Rome, the Eternal City
About Rome
Trevi Fountain, Rome Rome (Italian Roma) is the capital of Italy and of its region, called Latium. It is located across the confluence of the Tiber and Aniene rivers. It was once the capital of the Roman Empire, the most powerful, largest and longest lasting empire of classical Western civilization. The Vatican, a sovereign enclave within Rome, is the seat of the Roman Catholic Church and the home of the Pope.

The civilization of ancient Rome originated in the 8th or 9th century BC, when the tribe of the Latini migrated to the Italian peninsula to settle around the River Tiber. For almost a thousand years, Rome was a very important city in the Western world and possibly the largest city in the world, with around 1.5 to 2 million inhabitants, as the capital of the expansive Roman Empire. With the rise of Christianity, Rome became the center of the Roman Catholic Church and the home of the popes. The slow decline of the Roman Empire heralded the beginning of the Middle Ages, but the city regained prominence as the cultural capital of Western Roman Empire for several hundred years leading up to the Renaissance. Rome remains influential today, as the capital of Italy, as center of the Catholic Church, and as a major metropolis.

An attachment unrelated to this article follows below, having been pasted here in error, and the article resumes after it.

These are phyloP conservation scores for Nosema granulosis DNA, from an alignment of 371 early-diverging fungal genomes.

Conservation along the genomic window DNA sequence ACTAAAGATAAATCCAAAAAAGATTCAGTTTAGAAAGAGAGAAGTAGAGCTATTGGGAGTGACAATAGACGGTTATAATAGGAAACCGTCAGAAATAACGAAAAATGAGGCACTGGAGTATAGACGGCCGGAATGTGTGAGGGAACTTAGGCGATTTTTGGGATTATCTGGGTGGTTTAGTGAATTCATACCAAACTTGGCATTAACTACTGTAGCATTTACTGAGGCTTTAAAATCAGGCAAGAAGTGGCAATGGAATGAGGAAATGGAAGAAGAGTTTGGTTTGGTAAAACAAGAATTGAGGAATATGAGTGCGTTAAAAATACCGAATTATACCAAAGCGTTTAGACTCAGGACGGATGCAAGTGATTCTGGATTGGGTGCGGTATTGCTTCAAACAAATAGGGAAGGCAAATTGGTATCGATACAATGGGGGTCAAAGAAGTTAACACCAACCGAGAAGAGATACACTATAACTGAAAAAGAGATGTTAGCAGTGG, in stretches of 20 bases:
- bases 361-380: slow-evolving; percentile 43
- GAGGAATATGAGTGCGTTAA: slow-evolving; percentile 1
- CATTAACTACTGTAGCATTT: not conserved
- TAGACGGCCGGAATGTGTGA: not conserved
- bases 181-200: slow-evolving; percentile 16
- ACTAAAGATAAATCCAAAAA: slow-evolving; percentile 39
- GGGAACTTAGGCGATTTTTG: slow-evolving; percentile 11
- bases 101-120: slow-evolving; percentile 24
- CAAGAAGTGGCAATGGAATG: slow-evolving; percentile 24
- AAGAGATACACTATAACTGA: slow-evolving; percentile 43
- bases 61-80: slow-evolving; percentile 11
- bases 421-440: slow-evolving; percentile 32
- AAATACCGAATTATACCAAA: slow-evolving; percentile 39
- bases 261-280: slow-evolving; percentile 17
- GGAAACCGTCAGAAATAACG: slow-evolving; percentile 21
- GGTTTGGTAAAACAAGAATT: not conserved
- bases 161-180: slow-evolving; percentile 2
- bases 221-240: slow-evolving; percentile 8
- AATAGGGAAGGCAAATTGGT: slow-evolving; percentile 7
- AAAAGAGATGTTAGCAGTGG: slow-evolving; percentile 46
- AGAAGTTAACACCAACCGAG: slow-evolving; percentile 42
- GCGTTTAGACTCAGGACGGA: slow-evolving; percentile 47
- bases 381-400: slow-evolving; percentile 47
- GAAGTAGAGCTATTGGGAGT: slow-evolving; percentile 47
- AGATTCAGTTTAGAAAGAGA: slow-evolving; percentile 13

Vatican City, Rome Vatican City
The name Vatican is ancient and predates Christianity, coming from the Latin Mons Vaticanus, Vatican Hill. It is part of the Mons Vaticanus, and of the adjacent former Vatican Fields where St. Peter's Basilica, the Apostolic Palace, the Sistine Chapel, and museums were built, along with various other buildings. The area until 1929 was part of the Roman rione of Borgo. Being separated from the city and on the west bank of the Tiber river, it was an outcrop of the city that was protected by being included within the walls of Leo IV. When Lateran Pacts of 1929 that gave the state its present form were being prepared, the fact that a good part of the proposed territory was all but enclosed by this loop led to the present territorial definition being adopted. For some tracts of the frontier there was no wall, but the line of certain buildings supplied part of the boundary, and for a small part of the frontier a modern wall was constructed. The territory included St. Peter's Square, which was not possible to isolate from the rest of Rome, and therefore a largely imaginary border with Italy runs along the outer limit of the square where it touches on Piazza Pio XII and Via Paolo VI. St. Peter's Square is reached through the Via della Conciliazione connecting it with Rome via the Ponte Sant Angelo.

[an error occurred while processing this directive]

For further information on any of our tours, please
email us
© Copyright Best Catholic Pilgrimages.